The criticism about representation that followed the release of the musical film In The Heights, based in the heavily Afro-Dominican New York City neighborhood of Washington Heights, has renewed ongoing discussions within these communities about their experiences and placement within the narrative of Latinidad as well within larger Latino communities.
While the center had always planned to include the contributions of Afro-Latinos, the recent controversy has cast their efforts in a new light.
David Coronado, the senior communications officer for the Latino Center, said that the future gallery will address how race has influenced the crafting of a singular Latino identity and how a more accurate understanding is gaining traction.
“The debates about Latinhood are not new, but they have gained much more visibility in recent years. A part of what we are trying to accomplish through Latino Center programs and the Molina Family Latino Gallery is to bring those debates to light and invite Latino and non-Latino audiences to reexamine what they know about Latino history and what it means to be Latino/Latina/Latinx,” Coronado says.
The Smithsonian has dealt with issues of Latino representation in the past.
In 1994, a Smithsonian task force released a highly critical report, “Willful Neglect,” charging that the Institution ignored “Latinos in nearly every aspect of its operations” and called for a commitment to employ, retain and promote “a critical mass of Latinos” across the organization. During that same year, U.S. senator Jesse Helms blocked the passage of a bill that would have funded the then-proposed NMAAHC. He reasoned that such a museum would open the proverbial floodgates; if African Americans got a museum, then what is to stop other racial minorities from getting their own museums, as if such acts would somehow take away from the Smithsonian’s mission instead of adding to it.
Museums centering on ethnic and cultural groups have been around for decades, from El Museo del Barrio in New York, founded in 1969, to the Japanese American National Museum, a Smithsonian affiliate in Los Angeles, founded in 1992. These museums, while meeting different cultural needs, are rooted in all too familiar concerns. Other institutions simply didn’t want or have the capability to reflect their histories in meaningful ways.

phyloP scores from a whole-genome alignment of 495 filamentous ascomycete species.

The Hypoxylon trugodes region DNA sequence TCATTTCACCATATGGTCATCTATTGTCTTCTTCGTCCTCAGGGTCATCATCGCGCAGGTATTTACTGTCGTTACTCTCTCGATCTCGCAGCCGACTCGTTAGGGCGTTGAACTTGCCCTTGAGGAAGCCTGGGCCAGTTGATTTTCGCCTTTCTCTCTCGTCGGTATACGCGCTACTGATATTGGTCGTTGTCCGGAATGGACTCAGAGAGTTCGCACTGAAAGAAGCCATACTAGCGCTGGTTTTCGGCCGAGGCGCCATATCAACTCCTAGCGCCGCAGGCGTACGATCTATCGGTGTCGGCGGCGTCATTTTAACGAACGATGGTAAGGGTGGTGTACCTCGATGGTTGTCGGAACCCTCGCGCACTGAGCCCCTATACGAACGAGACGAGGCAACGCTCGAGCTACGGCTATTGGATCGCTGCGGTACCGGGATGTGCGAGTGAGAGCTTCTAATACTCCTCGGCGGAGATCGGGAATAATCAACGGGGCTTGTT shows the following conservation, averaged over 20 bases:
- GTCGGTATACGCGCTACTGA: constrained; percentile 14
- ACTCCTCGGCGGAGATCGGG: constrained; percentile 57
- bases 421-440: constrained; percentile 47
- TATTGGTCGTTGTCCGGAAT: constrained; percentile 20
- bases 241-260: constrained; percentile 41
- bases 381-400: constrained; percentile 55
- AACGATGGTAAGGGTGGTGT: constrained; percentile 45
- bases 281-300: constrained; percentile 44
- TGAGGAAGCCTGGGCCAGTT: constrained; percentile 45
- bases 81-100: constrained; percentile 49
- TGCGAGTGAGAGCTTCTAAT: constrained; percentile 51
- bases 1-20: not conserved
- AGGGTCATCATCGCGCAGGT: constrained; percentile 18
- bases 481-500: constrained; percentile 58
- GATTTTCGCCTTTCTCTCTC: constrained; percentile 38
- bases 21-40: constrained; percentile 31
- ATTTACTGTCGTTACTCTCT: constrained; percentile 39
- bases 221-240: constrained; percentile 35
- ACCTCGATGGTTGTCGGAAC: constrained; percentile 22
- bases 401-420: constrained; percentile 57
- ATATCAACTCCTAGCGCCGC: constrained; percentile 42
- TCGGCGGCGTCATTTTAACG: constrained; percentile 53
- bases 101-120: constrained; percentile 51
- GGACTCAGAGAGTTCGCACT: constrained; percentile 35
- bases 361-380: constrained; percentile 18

Echoes of Helms’ arguments were heard again late last December when U.S. senator Mike Lee of Utah blocked the bill that led to the creation of the proposed National Museum of the American Latino, along with legislation authorizing the Smithsonian’s American Women’s History Museum. National Public Radio reported that Lee didn’t want such museums to exist amid a time of intense polarization. Lee’s remarks were criticized across the political spectrum, from U.S. senators Bob Menéndez of New Jersey to Susan Collins of Maine, reflecting just how far attitudes had changed in the intervening years. It also illustrated how the same arguments from decades past were being used in attempts to stop the construction of a museum that also centered on people of color.
Díaz says that instead of fragmenting American history, the future museum would tell a truthful story. “We can't tell all those stories in one place and so I think it's a good thing for visitors to have choices in the museums that they visit because they then can get a nuanced and even sometimes ambiguous understanding of the history of all of the parts that make up the fabric of this country,” he says.